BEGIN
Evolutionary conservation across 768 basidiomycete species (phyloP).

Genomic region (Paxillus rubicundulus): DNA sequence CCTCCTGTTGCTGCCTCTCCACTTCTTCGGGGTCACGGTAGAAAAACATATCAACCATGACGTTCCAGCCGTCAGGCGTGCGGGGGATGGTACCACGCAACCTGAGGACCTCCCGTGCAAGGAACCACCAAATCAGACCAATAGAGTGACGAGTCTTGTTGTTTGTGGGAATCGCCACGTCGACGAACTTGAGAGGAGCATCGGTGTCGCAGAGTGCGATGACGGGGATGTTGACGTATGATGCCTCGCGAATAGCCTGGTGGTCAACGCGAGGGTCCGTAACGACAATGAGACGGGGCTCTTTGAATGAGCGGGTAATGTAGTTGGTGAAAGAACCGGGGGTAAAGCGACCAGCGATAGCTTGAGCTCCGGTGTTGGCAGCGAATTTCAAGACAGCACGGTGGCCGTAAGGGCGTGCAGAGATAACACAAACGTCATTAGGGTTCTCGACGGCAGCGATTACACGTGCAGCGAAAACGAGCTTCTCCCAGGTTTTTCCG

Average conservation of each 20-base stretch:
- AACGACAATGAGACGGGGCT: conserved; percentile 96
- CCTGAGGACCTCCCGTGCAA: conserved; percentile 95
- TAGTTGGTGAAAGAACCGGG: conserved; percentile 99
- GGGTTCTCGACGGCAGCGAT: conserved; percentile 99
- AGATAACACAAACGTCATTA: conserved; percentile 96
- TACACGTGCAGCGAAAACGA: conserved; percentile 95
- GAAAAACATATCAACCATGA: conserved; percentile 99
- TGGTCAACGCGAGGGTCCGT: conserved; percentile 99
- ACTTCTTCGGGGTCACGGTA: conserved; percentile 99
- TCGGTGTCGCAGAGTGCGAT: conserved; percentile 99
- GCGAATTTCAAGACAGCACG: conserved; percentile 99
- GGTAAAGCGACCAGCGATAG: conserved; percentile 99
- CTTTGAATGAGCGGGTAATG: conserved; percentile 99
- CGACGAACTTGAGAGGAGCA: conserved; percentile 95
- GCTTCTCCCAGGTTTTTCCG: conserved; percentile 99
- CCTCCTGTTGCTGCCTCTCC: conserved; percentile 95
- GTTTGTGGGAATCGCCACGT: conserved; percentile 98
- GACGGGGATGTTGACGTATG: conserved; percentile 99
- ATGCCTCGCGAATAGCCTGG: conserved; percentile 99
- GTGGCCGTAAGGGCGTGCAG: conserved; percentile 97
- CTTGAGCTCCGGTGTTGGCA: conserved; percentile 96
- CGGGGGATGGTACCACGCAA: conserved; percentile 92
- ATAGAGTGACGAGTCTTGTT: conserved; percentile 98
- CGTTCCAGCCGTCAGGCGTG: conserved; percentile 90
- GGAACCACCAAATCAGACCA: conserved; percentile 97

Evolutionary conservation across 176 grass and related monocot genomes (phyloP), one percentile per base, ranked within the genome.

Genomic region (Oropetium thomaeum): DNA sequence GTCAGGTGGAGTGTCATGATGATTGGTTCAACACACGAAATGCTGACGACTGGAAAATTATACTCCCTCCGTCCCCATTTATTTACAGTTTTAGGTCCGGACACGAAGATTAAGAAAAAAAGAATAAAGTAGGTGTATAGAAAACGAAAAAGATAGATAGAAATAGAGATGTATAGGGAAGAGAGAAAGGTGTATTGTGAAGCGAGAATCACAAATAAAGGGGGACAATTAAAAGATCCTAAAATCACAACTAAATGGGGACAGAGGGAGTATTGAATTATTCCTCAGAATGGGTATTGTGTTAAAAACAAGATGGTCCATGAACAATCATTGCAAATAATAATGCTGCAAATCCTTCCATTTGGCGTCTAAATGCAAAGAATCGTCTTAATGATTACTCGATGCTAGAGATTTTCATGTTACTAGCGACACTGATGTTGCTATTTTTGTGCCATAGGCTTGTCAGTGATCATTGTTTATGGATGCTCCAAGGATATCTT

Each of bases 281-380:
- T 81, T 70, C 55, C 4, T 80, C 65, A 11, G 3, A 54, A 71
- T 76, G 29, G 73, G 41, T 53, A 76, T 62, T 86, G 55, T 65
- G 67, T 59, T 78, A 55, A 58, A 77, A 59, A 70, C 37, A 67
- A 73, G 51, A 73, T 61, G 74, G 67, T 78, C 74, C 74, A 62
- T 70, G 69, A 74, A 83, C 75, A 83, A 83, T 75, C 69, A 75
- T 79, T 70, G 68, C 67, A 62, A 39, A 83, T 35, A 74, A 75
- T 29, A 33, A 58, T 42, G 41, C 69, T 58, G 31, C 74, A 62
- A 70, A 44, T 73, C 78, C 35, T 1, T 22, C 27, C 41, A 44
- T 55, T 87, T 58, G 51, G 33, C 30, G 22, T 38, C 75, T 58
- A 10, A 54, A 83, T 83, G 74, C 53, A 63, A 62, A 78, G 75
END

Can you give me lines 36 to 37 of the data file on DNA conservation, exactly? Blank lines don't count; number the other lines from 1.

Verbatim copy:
- T 70, G 69, A 74, A 83, C 75, A 83, A 83, T 75, C 69, A 75
- T 79, T 70, G 68, C 67, A 62, A 39, A 83, T 35, A 74, A 75